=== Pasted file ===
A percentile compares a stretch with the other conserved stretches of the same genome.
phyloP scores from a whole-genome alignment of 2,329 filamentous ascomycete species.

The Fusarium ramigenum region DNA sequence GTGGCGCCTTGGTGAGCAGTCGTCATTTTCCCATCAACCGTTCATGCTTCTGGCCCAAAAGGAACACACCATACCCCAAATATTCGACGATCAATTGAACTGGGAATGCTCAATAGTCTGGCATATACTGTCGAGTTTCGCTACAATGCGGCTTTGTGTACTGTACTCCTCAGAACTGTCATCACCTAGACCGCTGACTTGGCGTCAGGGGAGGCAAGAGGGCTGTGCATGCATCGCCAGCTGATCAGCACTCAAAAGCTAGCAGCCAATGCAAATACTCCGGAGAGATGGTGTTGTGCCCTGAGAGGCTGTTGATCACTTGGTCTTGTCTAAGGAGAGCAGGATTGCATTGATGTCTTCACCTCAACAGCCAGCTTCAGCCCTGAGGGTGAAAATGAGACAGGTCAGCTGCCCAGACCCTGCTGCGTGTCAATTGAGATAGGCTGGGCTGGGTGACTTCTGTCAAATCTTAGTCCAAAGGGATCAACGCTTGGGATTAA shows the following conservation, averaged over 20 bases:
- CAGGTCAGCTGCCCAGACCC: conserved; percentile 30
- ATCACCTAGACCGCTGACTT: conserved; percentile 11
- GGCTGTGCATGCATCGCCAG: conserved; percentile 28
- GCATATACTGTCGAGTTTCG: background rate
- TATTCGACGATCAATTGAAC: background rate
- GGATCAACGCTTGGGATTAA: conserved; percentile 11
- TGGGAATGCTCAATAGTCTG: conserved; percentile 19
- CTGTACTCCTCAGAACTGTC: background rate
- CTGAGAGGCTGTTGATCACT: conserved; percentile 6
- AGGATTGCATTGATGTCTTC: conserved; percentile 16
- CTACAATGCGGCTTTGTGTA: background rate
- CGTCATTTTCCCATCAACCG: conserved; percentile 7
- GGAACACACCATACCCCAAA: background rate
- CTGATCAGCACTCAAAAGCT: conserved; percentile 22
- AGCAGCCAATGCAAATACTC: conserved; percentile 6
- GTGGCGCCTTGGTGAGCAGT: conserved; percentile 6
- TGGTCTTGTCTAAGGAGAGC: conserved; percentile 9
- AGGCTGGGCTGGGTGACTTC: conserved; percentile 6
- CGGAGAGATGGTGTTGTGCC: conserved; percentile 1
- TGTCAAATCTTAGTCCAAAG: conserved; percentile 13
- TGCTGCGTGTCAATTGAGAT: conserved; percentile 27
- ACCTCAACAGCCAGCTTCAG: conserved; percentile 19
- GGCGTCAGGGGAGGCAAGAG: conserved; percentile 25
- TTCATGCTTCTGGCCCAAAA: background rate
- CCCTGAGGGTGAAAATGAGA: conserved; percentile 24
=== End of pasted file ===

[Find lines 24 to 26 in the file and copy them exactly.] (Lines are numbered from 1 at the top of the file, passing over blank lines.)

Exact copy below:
- TGCTGCGTGTCAATTGAGAT: conserved; percentile 27
- ACCTCAACAGCCAGCTTCAG: conserved; percentile 19
- GGCGTCAGGGGAGGCAAGAG: conserved; percentile 25